By Richard Clear
The term “sensitivity” is used in many different ways. However, when used in the martial arts, sensitivity means being able to sense the weaknesses, strengths and intentions of your opponent. As such, sensitivity can be very useful in a combat situation. Tai Chi has developed specific techniques for using and increasing your sensitivity. Tai Chi practitioners develop “Ting Jing” which means “listening.” However, Ting Jing has to do with more than just the ears. It means increasing a of the body’s abilities to perceive what is going on around them.
When attempting to sense an opponents’ intentions, a practitioner will develop their sensitivity so that they do not need a lot of stimuli to be able to understand what their opponent is trying to do. Tai Chi teaches students to use all of the body’s abilities to perceive an opponent’s intentions, particularly tactile stimuli.
Tai Chi adds another level of complexity to the issue of sensitivity. It not only addresses the person picking up the stimuli, but also looks at how the stimuli can be modified. Martial artists can not only pick up the intentions of an opponent, but can also send out a signal of intention to an opponent that will mislead the opponent into believing the martial artist has one intention until it is too late to properly counter the martial artist’s moves.
In the same way, Tai Chi teaches how to avoid this kind of trap when someone else sets it up. A good practitioner can sense the real intentions of an opponent and not just the misleading cues that a skilled opponent might send out. A developed sensitivity also keeps the practitioner focused on the opponents’ intention because opponents can change their intent at any time. A person well trained in Tai Chi sensitivity can easily pick up on these changes and adapt to them.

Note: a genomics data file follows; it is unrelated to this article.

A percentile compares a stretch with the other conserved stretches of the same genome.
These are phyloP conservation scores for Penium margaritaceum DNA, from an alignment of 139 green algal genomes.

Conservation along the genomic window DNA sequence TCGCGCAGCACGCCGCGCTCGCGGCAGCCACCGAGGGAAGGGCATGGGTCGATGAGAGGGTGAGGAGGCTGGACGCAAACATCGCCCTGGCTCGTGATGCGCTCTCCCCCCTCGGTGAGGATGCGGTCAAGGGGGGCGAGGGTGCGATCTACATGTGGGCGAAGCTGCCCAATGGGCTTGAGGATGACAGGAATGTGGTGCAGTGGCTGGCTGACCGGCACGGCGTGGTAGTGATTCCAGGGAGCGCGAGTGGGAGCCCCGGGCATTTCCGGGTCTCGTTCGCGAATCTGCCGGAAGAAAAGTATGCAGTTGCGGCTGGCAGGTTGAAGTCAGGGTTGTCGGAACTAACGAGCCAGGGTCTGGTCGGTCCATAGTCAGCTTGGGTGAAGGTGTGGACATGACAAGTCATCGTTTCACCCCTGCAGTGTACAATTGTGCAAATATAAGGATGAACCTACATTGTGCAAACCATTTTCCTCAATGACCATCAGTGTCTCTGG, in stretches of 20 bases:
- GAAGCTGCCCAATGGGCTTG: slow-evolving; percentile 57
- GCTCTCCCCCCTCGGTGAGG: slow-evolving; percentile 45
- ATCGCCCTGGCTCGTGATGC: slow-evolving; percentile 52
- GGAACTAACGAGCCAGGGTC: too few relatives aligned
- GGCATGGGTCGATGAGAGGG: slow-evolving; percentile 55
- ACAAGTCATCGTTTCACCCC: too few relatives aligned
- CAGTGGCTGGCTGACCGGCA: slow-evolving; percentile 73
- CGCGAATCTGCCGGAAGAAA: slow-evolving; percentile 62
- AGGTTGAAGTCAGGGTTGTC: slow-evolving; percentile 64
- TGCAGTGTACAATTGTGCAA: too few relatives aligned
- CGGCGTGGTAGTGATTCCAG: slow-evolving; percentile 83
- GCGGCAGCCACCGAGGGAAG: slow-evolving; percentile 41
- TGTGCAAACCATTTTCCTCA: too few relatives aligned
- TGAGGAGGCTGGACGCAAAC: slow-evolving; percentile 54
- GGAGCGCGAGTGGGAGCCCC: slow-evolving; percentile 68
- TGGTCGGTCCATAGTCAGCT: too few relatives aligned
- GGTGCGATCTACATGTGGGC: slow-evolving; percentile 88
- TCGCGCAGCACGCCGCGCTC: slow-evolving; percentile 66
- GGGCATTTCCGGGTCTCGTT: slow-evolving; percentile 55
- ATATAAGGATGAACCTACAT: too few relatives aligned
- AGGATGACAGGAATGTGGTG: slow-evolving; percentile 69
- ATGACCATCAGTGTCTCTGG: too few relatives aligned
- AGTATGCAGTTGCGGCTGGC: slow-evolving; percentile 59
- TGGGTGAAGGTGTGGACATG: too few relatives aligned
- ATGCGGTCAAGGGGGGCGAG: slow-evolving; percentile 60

There are many skills that can be developed once powerful sensitivity is achieved. You can learn to feel or capture isolated or systemic tension in the opponent and use that tension to control or move the opponent thereby leading them into emptiness. You can find the opponent’s source of power and cut it off or move it including surrounding it so that only emptiness can be perceived by the opponent.
Not only can you learn to sense the opponent’s mind intent, but you can actually learn to block it, disperse it or mislead it. You can capture the opponents’ breath. You can also find the line of force that the opponent is attempting to use and change that line of force. You can divert it by changing the vector. Divert it and then push it or pull it. You can actually receive the line of force and then borrow from it. You can also simply neutralize the line of force as well. There are also ways to affect your opponent’s line of force with energy.
Sensitivity is a powerful tool in the practice of Tai Chi. These are just some of the skills that can be developed with Tai Chi Sensitivity.
About the Author: Sigung Richard Clear has over 30 years of continuous study in Tai Chi and Chi Kung both in the U.S. and China. http://www.clearstaichi.com
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